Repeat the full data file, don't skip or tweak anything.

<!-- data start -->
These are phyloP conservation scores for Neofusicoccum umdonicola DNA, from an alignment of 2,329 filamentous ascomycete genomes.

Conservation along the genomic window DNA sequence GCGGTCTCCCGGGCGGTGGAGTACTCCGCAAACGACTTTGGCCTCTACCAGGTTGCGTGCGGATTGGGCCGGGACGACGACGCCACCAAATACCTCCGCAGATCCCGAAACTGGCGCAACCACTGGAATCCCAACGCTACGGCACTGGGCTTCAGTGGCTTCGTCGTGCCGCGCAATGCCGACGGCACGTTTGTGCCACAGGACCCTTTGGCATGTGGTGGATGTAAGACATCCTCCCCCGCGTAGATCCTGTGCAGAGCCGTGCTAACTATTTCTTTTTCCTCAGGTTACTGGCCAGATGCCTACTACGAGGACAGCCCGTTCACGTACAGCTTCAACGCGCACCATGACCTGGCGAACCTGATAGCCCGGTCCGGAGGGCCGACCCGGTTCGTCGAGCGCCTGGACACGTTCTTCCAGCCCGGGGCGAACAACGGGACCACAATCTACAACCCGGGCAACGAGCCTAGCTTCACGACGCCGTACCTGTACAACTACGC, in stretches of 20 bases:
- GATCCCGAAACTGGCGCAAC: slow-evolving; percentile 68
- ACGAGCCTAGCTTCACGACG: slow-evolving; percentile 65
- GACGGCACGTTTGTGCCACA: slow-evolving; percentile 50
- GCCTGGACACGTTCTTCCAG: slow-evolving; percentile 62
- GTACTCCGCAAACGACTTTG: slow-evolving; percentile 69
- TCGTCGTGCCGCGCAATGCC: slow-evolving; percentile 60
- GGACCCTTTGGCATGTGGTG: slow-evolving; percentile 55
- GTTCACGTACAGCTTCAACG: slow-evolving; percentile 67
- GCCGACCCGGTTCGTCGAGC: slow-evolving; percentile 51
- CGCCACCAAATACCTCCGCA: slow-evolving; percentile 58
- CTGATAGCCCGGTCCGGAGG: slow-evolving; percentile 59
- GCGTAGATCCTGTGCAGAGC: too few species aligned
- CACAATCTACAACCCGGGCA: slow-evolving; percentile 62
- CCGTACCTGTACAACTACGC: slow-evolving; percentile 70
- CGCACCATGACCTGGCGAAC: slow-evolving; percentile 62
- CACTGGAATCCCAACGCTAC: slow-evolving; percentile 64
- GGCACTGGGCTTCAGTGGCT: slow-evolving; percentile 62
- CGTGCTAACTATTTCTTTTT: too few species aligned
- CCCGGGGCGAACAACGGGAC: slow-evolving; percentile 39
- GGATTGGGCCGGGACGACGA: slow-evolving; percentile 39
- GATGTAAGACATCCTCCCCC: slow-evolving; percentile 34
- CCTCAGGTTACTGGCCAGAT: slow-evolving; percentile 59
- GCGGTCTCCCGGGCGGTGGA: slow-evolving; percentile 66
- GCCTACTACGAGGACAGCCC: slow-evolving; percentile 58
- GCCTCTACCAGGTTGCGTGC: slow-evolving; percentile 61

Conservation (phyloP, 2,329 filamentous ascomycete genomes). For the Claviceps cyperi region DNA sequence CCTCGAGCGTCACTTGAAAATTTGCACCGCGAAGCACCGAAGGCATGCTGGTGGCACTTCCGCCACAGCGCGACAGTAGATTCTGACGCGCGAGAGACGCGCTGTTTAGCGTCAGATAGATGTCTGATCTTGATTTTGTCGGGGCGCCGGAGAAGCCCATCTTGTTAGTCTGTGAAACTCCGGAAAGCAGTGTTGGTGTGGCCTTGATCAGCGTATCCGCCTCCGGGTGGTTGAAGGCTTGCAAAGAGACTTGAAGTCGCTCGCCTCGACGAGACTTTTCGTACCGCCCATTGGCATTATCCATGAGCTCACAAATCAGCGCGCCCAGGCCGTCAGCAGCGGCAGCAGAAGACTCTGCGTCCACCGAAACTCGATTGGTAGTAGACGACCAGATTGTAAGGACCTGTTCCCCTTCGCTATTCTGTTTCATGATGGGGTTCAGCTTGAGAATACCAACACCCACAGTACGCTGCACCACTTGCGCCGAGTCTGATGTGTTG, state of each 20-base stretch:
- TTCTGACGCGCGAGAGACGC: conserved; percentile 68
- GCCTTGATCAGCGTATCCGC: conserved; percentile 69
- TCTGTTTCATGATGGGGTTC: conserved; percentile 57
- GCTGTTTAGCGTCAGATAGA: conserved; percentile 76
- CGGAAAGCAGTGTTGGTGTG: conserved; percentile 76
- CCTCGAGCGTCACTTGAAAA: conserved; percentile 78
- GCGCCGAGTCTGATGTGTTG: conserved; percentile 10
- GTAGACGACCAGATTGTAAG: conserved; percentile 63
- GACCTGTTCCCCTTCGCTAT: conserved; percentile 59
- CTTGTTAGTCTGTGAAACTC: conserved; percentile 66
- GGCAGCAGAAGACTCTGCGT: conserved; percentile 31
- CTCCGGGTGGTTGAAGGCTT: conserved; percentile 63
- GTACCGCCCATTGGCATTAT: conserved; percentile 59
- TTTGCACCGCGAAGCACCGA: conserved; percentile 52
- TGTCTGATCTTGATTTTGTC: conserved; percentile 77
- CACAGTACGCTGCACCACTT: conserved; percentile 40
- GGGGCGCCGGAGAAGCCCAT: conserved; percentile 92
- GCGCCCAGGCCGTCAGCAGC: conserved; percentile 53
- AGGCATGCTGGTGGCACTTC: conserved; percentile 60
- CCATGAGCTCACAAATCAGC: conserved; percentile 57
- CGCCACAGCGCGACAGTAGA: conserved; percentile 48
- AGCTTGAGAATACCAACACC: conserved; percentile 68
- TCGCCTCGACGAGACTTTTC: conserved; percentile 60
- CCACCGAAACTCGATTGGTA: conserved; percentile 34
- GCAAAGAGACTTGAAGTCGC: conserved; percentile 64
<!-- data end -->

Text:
These are phyloP conservation scores for Neofusicoccum umdonicola DNA, from an alignment of 2,329 filamentous ascomycete genomes.

Conservation along the genomic window DNA sequence GCGGTCTCCCGGGCGGTGGAGTACTCCGCAAACGACTTTGGCCTCTACCAGGTTGCGTGCGGATTGGGCCGGGACGACGACGCCACCAAATACCTCCGCAGATCCCGAAACTGGCGCAACCACTGGAATCCCAACGCTACGGCACTGGGCTTCAGTGGCTTCGTCGTGCCGCGCAATGCCGACGGCACGTTTGTGCCACAGGACCCTTTGGCATGTGGTGGATGTAAGACATCCTCCCCCGCGTAGATCCTGTGCAGAGCCGTGCTAACTATTTCTTTTTCCTCAGGTTACTGGCCAGATGCCTACTACGAGGACAGCCCGTTCACGTACAGCTTCAACGCGCACCATGACCTGGCGAACCTGATAGCCCGGTCCGGAGGGCCGACCCGGTTCGTCGAGCGCCTGGACACGTTCTTCCAGCCCGGGGCGAACAACGGGACCACAATCTACAACCCGGGCAACGAGCCTAGCTTCACGACGCCGTACCTGTACAACTACGC, in stretches of 20 bases:
- GATCCCGAAACTGGCGCAAC: slow-evolving; percentile 68
- ACGAGCCTAGCTTCACGACG: slow-evolving; percentile 65
- GACGGCACGTTTGTGCCACA: slow-evolving; percentile 50
- GCCTGGACACGTTCTTCCAG: slow-evolving; percentile 62
- GTACTCCGCAAACGACTTTG: slow-evolving; percentile 69
- TCGTCGTGCCGCGCAATGCC: slow-evolving; percentile 60
- GGACCCTTTGGCATGTGGTG: slow-evolving; percentile 55
- GTTCACGTACAGCTTCAACG: slow-evolving; percentile 67
- GCCGACCCGGTTCGTCGAGC: slow-evolving; percentile 51
- CGCCACCAAATACCTCCGCA: slow-evolving; percentile 58
- CTGATAGCCCGGTCCGGAGG: slow-evolving; percentile 59
- GCGTAGATCCTGTGCAGAGC: too few species aligned
- CACAATCTACAACCCGGGCA: slow-evolving; percentile 62
- CCGTACCTGTACAACTACGC: slow-evolving; percentile 70
- CGCACCATGACCTGGCGAAC: slow-evolving; percentile 62
- CACTGGAATCCCAACGCTAC: slow-evolving; percentile 64
- GGCACTGGGCTTCAGTGGCT: slow-evolving; percentile 62
- CGTGCTAACTATTTCTTTTT: too few species aligned
- CCCGGGGCGAACAACGGGAC: slow-evolving; percentile 39
- GGATTGGGCCGGGACGACGA: slow-evolving; percentile 39
- GATGTAAGACATCCTCCCCC: slow-evolving; percentile 34
- CCTCAGGTTACTGGCCAGAT: slow-evolving; percentile 59
- GCGGTCTCCCGGGCGGTGGA: slow-evolving; percentile 66
- GCCTACTACGAGGACAGCCC: slow-evolving; percentile 58
- GCCTCTACCAGGTTGCGTGC: slow-evolving; percentile 61

Conservation (phyloP, 2,329 filamentous ascomycete genomes). For the Claviceps cyperi region DNA sequence CCTCGAGCGTCACTTGAAAATTTGCACCGCGAAGCACCGAAGGCATGCTGGTGGCACTTCCGCCACAGCGCGACAGTAGATTCTGACGCGCGAGAGACGCGCTGTTTAGCGTCAGATAGATGTCTGATCTTGATTTTGTCGGGGCGCCGGAGAAGCCCATCTTGTTAGTCTGTGAAACTCCGGAAAGCAGTGTTGGTGTGGCCTTGATCAGCGTATCCGCCTCCGGGTGGTTGAAGGCTTGCAAAGAGACTTGAAGTCGCTCGCCTCGACGAGACTTTTCGTACCGCCCATTGGCATTATCCATGAGCTCACAAATCAGCGCGCCCAGGCCGTCAGCAGCGGCAGCAGAAGACTCTGCGTCCACCGAAACTCGATTGGTAGTAGACGACCAGATTGTAAGGACCTGTTCCCCTTCGCTATTCTGTTTCATGATGGGGTTCAGCTTGAGAATACCAACACCCACAGTACGCTGCACCACTTGCGCCGAGTCTGATGTGTTG, state of each 20-base stretch:
- TTCTGACGCGCGAGAGACGC: conserved; percentile 68
- GCCTTGATCAGCGTATCCGC: conserved; percentile 69
- TCTGTTTCATGATGGGGTTC: conserved; percentile 57
- GCTGTTTAGCGTCAGATAGA: conserved; percentile 76
- CGGAAAGCAGTGTTGGTGTG: conserved; percentile 76
- CCTCGAGCGTCACTTGAAAA: conserved; percentile 78
- GCGCCGAGTCTGATGTGTTG: conserved; percentile 10
- GTAGACGACCAGATTGTAAG: conserved; percentile 63
- GACCTGTTCCCCTTCGCTAT: conserved; percentile 59
- CTTGTTAGTCTGTGAAACTC: conserved; percentile 66
- GGCAGCAGAAGACTCTGCGT: conserved; percentile 31
- CTCCGGGTGGTTGAAGGCTT: conserved; percentile 63
- GTACCGCCCATTGGCATTAT: conserved; percentile 59
- TTTGCACCGCGAAGCACCGA: conserved; percentile 52
- TGTCTGATCTTGATTTTGTC: conserved; percentile 77
- CACAGTACGCTGCACCACTT: conserved; percentile 40
- GGGGCGCCGGAGAAGCCCAT: conserved; percentile 92
- GCGCCCAGGCCGTCAGCAGC: conserved; percentile 53
- AGGCATGCTGGTGGCACTTC: conserved; percentile 60
- CCATGAGCTCACAAATCAGC: conserved; percentile 57
- CGCCACAGCGCGACAGTAGA: conserved; percentile 48
- AGCTTGAGAATACCAACACC: conserved; percentile 68
- TCGCCTCGACGAGACTTTTC: conserved; percentile 60
- CCACCGAAACTCGATTGGTA: conserved; percentile 34
- GCAAAGAGACTTGAAGTCGC: conserved; percentile 64